This feeling of loss was not like anything I had ever experienced. It felt like losing hope. My dreams of holding my baby for the first time, playdates, and family vacations, were crushed. Irrationally, I blamed my mother, as if her words could have caused it to happen, but mainly I blamed myself. Over and over again I was told by doctors and nurses that I didn’t do anything wrong and there was no way of preventing a miscarriage from happening, but in my heart I didn’t believe them. I couldn’t help but think back through the past two months, and scrutinize everything little thing I did. Where did I go wrong? Why did this happen to me? Back in the doctor’s office, we discussed the next course of action. I could choose to wait for the pregnancy to pass on its own, use a medicine called misoprostol to speed up the process, or schedule a Dilation and Curettage (D&C). My doctor said that waiting was a bit more risky, and having the D&C would be more expensive, so I chose to take the Cytotec (the brand of misoprostol). She told me to expect cramping similar to a really bad period, and recommend that I take Ibuprofen as soon as I got home. I went to the drug store to buy the largest pads I could find, and that night I laid on the couch and watched television, bled a ton, and sobbed (with only mild cramping). Unfortunately, at my follow-up ultrasound, they saw that the gestational sac had not passed, so they gave me the same list of options. I just wanted this nightmare to be over! This time I decided to schedule a D&C. My husband and I went to the hospital, but not for the reason I had once hoped for. My procedure went well, and I was up and walking around the next day. The emotional pain took much longer to subside than the physical. My heart hurt, and I was secretly angry at every other couple I knew who were having babies. Even though I tried not to be. There was even a couple who named their beautiful baby girl after me, and instead of feeling flattered, it made me even more bitter.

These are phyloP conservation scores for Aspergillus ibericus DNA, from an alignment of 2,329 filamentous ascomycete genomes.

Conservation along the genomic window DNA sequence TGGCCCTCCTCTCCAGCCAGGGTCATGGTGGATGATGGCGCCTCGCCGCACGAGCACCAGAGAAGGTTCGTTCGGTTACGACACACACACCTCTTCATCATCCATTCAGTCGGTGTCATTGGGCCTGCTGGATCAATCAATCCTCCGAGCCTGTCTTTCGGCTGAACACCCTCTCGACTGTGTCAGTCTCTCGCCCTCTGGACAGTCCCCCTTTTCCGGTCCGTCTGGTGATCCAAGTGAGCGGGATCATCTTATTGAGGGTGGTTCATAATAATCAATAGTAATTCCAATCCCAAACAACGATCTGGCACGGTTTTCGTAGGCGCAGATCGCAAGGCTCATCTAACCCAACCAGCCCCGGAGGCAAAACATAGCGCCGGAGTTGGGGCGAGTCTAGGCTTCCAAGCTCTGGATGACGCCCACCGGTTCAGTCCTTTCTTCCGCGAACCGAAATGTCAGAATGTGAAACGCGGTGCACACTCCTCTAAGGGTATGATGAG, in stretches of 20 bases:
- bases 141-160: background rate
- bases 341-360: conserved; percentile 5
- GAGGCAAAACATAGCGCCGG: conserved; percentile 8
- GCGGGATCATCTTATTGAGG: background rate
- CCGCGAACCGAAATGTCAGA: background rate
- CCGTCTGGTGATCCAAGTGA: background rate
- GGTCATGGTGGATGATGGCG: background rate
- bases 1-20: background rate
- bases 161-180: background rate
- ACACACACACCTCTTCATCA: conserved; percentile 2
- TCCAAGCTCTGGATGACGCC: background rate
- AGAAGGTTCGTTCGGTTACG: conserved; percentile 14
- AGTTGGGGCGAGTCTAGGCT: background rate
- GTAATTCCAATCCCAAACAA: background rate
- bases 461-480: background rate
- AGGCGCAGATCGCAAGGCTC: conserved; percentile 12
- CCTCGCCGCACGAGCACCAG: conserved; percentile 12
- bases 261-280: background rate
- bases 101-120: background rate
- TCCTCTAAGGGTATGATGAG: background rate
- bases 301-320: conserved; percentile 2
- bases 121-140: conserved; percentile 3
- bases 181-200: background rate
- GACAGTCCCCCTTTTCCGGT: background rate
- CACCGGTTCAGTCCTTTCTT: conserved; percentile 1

After several months, the grief lessened, and my husband and I decided to start trying again. This time, we didn’t get pregnant on the first try. Or the second. Or the third. But, we finally succeeded, and we decided to wait to tell our family this time around. I was only a few weeks along when we went to a party and I overheard someone ask my mother-in-law if she had any grandchildren. She responded, “No, but I’ve been waiting!” She’s been wanting a grandchild since before we were married, and I knew she was joking around, but stung a bit. It made me feel like a failure. I felt like I let our whole family down when I miscarried, and I really hoped this pregnancy would stick. A couple weeks later my husband took me on a trip for our anniversary. We were having a great time, until one night I started bleeding and continued to bleed the next few days. I had a sinking feeling I had lost another pregnancy, and it was confirmed when I went in to get an ultrasound. Again, the fetus was 7 weeks along, and again, my husband took me to the hospital for a D&C. Our doctor told us that even though two miscarriages was still considered normal, we had the option of having the tissue tested for genetic abnormalities. We decided to have the test done, and found out the second baby had Tetrasomy 21. We were referred to a specialist, who told us it’s a very rare disease and if we were to get pregnant again, there would be about a one percent chance the baby would have the same abnormality. She also told us that the test was able to determine the sex of the baby, and asked if we’d like to know. I quickly snapped, “No!” surprising myself and I think the specialist, too, and I started to cry. For some reason, knowing the gender would have made the loss even more real to me, and I didn’t feel I could handle any more heartache.